Hidden Health Benefits of your Christmas Dinner

Expert Blog

Advice from Bristol Nutritionist & Dietitian

christmas dinner healthDid you know that we consume an average 6000kcal on Christmas day?! That’s nearly triple what is advised for the average person in a day and would take about 12 hours of jogging to burn it off!

It’s not all doom and gloom, though. Although the traditional Christmas dinner gets a bad rep, it’s actually a pretty healthy meal if we strip it back to the bare bones – we just need to be careful of how much we have…

  • Vitamin-rich brussels sprouts – The rumours are true; they are good for you! A portion contains more than your daily requirement of vitamin K and plenty of B vitamins such as folate; key players in energy production. Something you’ll be thankful for when everyone else hits their mid-afternoon slump! Steam them to retain as many nutrients as possible.
  • Protein packed turkey – A great source of lean protein (particularly the white meat such as turkey breast). Turkey also contains an amino acid called tryptophan, important for serotonin production (the ‘happy’ hormone).
  • Nutritious nut roast – For the plant-based eaters amongst us; you’ll benefit from the healthy mono-unsaturated fats from nuts. Try using a variety of nuts and seeds which all provide a slightly different nutrient profile. Nuts are also a great source of vitamin E which you need for healthy skin.
  • Potatoes for fibre – Potatoes are a good source of fibre, potassium and starchy carbohydrate. However most of the fibre can be found in the skin, which we tend to peel off our roasties. Go careful with portion sizes of your roasties, too as the lashings of fat added turn them into a very high saturated fat, energy dense (but delicious) treat.
  • Parsnips please – Whether you love them or hate them, there’s no denying that parsnips can pack a healthy punch as a great source of fibre, potassium and also vitamin C. Be mindful about adding honey or parmesan which add sugar and saturated fat to an already hearty meal. Try using herbs and spices instead which can be used without limit!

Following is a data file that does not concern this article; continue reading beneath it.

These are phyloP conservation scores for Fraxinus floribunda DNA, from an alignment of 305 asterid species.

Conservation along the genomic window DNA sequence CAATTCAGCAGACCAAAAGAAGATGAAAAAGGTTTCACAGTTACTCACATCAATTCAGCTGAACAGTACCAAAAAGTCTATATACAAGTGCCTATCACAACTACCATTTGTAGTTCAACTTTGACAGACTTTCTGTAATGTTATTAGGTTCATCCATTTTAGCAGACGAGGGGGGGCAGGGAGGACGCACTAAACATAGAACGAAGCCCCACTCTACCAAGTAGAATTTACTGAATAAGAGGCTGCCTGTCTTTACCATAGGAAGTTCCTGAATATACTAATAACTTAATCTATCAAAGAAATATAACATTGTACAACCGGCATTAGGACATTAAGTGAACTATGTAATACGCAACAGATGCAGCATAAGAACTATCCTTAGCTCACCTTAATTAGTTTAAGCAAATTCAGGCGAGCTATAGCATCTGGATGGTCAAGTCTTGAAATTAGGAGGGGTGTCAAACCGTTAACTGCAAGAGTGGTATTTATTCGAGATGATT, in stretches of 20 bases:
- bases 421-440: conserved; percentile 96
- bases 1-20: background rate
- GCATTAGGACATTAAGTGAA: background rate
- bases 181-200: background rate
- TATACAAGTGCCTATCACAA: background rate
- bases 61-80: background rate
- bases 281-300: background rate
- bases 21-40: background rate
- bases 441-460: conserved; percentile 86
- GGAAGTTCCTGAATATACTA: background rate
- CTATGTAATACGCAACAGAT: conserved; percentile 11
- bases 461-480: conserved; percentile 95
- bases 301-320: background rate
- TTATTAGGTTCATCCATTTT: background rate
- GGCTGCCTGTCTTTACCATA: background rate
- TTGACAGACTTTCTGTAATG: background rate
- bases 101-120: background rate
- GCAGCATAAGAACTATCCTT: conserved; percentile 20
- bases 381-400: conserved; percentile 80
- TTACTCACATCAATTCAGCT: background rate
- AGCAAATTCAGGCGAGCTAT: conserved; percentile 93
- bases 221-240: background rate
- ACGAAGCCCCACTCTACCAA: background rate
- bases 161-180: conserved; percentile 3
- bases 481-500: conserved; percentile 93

• Red wine remedy – Red wine is rich in anthocyanin, an anti-inflammatory antioxidant. But don’t get too excited; it’s also high in sugar and calories which are stacking up alongside an already heavy day.
  • Vitamin C for cranberries – Their bright red colour also comes from anthocyanins. Plus, cranberries are an excellent source of vitamin C. You’re more likely to feel the benefit from cranberry juice or dried cranberries, rather than cranberry sauce, though.

So, this Christmas; why not try to fill up with the nourishing stuff, have less off the naughty stuff, and give yourself the gift of a guilt-free(-ish) Christmas.

Meet Our Expert Blogger

Sophie Claessens


Sophie Claessens Nutrition

Blog written by experienced Nutritionist and Dietitian, Sophie Claessens. Sophie is now taking appointments at The May Wellness Centre based in Redland, Bristol.

Services offered include:

  • Weight loss and weight management
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  • Mental health nutrition
  • IBS, gut health, low FODMAP diet

Call us on: 0117 924 4592 to book an appointment now to kick-start your healthy, happy 2019.

Stay tuned for Sophie’s Top Ten bloat-busting tips for a happy, healthy 2019.

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